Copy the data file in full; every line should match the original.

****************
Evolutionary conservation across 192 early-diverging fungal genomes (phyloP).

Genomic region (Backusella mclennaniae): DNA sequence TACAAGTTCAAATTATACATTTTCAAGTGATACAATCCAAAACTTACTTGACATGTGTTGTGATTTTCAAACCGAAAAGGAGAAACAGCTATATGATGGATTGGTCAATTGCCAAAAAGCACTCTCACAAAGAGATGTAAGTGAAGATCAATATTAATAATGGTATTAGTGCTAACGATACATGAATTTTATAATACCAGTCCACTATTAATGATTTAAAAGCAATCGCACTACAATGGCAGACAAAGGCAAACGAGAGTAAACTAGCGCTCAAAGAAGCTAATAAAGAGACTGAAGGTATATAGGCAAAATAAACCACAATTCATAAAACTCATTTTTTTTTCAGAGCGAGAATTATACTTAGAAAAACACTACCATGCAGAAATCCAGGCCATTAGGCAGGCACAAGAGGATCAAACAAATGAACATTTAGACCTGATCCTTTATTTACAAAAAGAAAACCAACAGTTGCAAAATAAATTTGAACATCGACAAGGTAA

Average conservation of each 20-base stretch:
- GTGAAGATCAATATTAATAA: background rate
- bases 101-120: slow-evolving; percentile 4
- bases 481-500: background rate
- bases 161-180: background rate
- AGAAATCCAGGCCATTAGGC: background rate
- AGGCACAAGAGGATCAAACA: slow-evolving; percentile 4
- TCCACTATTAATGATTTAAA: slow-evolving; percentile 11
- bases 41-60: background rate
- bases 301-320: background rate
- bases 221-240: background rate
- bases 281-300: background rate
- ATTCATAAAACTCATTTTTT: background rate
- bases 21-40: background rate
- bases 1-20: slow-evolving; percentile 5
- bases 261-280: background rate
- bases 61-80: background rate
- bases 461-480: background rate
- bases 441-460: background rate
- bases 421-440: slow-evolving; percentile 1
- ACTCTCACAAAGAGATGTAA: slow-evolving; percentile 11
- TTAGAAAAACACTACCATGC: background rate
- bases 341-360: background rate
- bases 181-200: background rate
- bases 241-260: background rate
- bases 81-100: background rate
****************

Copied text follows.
Evolutionary conservation across 192 early-diverging fungal genomes (phyloP).

Genomic region (Backusella mclennaniae): DNA sequence TACAAGTTCAAATTATACATTTTCAAGTGATACAATCCAAAACTTACTTGACATGTGTTGTGATTTTCAAACCGAAAAGGAGAAACAGCTATATGATGGATTGGTCAATTGCCAAAAAGCACTCTCACAAAGAGATGTAAGTGAAGATCAATATTAATAATGGTATTAGTGCTAACGATACATGAATTTTATAATACCAGTCCACTATTAATGATTTAAAAGCAATCGCACTACAATGGCAGACAAAGGCAAACGAGAGTAAACTAGCGCTCAAAGAAGCTAATAAAGAGACTGAAGGTATATAGGCAAAATAAACCACAATTCATAAAACTCATTTTTTTTTCAGAGCGAGAATTATACTTAGAAAAACACTACCATGCAGAAATCCAGGCCATTAGGCAGGCACAAGAGGATCAAACAAATGAACATTTAGACCTGATCCTTTATTTACAAAAAGAAAACCAACAGTTGCAAAATAAATTTGAACATCGACAAGGTAA

Average conservation of each 20-base stretch:
- GTGAAGATCAATATTAATAA: background rate
- bases 101-120: slow-evolving; percentile 4
- bases 481-500: background rate
- bases 161-180: background rate
- AGAAATCCAGGCCATTAGGC: background rate
- AGGCACAAGAGGATCAAACA: slow-evolving; percentile 4
- TCCACTATTAATGATTTAAA: slow-evolving; percentile 11
- bases 41-60: background rate
- bases 301-320: background rate
- bases 221-240: background rate
- bases 281-300: background rate
- ATTCATAAAACTCATTTTTT: background rate
- bases 21-40: background rate
- bases 1-20: slow-evolving; percentile 5
- bases 261-280: background rate
- bases 61-80: background rate
- bases 461-480: background rate
- bases 441-460: background rate
- bases 421-440: slow-evolving; percentile 1
- ACTCTCACAAAGAGATGTAA: slow-evolving; percentile 11
- TTAGAAAAACACTACCATGC: background rate
- bases 341-360: background rate
- bases 181-200: background rate
- bases 241-260: background rate
- bases 81-100: background rate